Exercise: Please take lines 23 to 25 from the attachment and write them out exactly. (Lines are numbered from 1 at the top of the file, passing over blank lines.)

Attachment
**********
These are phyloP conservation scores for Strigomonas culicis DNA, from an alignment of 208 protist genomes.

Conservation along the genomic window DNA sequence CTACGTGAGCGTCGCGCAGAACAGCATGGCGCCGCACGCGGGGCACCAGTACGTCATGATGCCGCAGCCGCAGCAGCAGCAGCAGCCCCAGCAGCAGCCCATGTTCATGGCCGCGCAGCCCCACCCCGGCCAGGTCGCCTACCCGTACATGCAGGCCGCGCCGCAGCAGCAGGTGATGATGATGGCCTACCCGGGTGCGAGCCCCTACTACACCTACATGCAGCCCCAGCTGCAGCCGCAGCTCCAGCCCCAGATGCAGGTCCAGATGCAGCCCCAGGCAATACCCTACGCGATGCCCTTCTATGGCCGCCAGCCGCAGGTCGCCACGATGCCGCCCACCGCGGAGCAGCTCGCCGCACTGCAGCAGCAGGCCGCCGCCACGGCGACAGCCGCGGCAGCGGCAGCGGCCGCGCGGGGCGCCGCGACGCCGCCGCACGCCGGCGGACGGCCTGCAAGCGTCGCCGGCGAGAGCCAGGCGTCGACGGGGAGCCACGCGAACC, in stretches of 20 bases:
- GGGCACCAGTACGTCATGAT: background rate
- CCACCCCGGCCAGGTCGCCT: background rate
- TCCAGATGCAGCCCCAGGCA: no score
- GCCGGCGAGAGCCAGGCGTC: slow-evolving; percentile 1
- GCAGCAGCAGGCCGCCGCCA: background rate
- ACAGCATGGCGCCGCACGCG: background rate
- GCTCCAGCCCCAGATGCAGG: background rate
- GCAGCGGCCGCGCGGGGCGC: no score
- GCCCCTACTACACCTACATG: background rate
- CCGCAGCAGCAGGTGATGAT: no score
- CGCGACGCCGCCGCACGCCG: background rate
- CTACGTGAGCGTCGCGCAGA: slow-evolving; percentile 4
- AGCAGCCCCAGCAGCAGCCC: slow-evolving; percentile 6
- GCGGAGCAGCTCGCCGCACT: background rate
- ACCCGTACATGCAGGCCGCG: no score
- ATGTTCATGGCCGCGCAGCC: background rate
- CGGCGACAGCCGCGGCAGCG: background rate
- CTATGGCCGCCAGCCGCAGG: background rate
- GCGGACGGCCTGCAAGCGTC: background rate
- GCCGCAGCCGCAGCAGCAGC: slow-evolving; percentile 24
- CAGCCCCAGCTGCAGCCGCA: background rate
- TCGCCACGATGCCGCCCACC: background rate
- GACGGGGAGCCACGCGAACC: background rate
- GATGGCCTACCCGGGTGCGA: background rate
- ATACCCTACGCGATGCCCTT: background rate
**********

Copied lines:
- CAGCCCCAGCTGCAGCCGCA: background rate
- TCGCCACGATGCCGCCCACC: background rate
- GACGGGGAGCCACGCGAACC: background rate